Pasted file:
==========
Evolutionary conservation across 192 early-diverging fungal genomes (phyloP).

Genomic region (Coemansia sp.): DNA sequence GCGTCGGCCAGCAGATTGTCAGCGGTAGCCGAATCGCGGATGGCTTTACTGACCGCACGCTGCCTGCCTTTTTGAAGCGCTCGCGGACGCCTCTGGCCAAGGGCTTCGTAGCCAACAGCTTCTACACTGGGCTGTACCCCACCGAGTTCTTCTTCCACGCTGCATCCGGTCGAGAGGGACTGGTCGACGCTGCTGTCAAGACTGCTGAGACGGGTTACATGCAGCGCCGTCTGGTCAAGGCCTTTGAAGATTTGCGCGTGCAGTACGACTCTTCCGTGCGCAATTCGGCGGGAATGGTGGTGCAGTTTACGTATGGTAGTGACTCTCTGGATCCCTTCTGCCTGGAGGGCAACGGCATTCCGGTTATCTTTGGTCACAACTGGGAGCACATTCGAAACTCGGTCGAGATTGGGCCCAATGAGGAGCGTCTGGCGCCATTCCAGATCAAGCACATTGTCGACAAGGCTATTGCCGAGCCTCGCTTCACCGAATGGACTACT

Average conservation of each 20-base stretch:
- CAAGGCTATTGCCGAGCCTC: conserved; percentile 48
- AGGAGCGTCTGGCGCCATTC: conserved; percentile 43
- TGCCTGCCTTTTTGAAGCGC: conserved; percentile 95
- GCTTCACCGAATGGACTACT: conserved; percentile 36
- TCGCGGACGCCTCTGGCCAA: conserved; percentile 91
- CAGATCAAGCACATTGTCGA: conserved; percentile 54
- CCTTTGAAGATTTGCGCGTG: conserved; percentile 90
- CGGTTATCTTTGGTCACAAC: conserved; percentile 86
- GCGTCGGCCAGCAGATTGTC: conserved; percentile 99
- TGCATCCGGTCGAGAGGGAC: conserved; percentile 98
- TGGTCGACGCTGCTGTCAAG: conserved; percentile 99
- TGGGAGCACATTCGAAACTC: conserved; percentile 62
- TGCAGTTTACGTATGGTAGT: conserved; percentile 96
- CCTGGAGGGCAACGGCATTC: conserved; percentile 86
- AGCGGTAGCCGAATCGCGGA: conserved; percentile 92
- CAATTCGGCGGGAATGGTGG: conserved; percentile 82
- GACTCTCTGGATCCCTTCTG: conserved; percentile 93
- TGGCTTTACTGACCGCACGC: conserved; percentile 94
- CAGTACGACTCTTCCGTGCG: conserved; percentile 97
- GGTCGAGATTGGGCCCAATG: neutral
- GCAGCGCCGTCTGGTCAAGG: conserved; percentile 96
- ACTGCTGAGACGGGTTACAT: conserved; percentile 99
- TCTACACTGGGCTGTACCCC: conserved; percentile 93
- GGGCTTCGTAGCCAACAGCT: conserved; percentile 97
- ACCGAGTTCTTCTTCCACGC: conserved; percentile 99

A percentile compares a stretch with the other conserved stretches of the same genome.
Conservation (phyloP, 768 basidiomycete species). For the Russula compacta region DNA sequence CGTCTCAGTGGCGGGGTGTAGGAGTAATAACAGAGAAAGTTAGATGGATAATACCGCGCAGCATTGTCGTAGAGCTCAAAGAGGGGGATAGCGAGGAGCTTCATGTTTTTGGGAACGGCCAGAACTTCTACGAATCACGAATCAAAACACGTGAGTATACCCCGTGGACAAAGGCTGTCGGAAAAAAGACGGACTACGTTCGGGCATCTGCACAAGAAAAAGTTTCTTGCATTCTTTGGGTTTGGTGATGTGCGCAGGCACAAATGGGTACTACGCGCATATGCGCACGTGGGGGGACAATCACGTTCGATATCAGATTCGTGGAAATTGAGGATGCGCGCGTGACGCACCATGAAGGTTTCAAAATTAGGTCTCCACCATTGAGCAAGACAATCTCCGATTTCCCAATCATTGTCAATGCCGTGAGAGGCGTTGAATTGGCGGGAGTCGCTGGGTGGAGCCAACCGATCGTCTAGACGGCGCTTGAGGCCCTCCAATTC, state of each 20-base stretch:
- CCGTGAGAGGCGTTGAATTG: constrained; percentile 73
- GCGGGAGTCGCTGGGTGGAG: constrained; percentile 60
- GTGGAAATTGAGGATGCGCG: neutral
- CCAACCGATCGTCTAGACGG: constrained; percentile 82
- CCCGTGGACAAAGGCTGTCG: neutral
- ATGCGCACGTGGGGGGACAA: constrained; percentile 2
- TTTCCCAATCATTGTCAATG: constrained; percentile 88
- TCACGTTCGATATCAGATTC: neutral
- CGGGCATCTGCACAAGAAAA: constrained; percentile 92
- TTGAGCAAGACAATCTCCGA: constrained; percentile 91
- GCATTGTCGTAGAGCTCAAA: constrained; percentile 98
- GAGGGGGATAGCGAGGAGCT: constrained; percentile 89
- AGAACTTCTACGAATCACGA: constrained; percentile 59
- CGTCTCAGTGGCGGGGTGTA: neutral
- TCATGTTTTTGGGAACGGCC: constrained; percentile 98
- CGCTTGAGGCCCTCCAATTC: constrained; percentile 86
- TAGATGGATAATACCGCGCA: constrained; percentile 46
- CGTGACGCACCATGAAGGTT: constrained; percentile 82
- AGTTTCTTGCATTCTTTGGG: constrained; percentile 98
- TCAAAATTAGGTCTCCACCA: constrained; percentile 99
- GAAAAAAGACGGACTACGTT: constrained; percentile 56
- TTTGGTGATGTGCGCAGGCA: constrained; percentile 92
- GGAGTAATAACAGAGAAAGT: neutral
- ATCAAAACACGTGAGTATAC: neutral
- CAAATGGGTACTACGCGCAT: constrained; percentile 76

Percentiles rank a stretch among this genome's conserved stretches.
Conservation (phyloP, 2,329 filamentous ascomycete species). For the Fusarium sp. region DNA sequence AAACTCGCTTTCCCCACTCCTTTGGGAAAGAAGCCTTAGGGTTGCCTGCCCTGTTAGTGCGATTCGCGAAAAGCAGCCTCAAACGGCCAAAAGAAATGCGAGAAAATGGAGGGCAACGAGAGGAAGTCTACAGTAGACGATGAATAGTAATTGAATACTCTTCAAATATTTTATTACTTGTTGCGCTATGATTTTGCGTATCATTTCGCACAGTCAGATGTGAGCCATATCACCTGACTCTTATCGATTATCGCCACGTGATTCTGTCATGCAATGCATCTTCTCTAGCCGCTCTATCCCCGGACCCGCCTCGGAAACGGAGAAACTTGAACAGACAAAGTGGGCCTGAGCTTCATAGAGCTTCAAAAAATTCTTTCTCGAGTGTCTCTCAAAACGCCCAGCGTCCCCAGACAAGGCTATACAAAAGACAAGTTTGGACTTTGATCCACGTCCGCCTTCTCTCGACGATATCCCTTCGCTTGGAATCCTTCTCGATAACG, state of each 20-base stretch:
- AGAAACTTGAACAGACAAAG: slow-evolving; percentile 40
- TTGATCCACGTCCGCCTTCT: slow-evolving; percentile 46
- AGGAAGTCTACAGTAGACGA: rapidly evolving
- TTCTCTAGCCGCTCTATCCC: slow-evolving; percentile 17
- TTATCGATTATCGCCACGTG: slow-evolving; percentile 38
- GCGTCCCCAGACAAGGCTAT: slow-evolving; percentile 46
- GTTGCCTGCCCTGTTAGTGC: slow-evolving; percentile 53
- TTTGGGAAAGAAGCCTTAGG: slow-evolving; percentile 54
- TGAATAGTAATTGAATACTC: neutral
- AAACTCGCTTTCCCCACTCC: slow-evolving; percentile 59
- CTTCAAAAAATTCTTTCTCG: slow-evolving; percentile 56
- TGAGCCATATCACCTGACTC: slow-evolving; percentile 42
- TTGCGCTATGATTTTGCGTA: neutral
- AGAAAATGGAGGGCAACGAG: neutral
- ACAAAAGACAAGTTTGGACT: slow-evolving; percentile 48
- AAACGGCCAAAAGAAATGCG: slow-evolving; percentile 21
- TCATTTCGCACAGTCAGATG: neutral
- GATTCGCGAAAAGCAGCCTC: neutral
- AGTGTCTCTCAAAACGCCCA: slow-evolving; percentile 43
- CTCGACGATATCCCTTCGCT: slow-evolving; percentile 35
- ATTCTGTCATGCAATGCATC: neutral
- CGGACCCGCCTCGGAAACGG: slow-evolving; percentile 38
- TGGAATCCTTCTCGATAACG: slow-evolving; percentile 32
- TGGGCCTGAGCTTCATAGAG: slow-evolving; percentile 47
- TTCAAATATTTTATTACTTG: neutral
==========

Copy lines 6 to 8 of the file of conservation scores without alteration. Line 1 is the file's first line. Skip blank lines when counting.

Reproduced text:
- TGCCTGCCTTTTTGAAGCGC: conserved; percentile 95
- GCTTCACCGAATGGACTACT: conserved; percentile 36
- TCGCGGACGCCTCTGGCCAA: conserved; percentile 91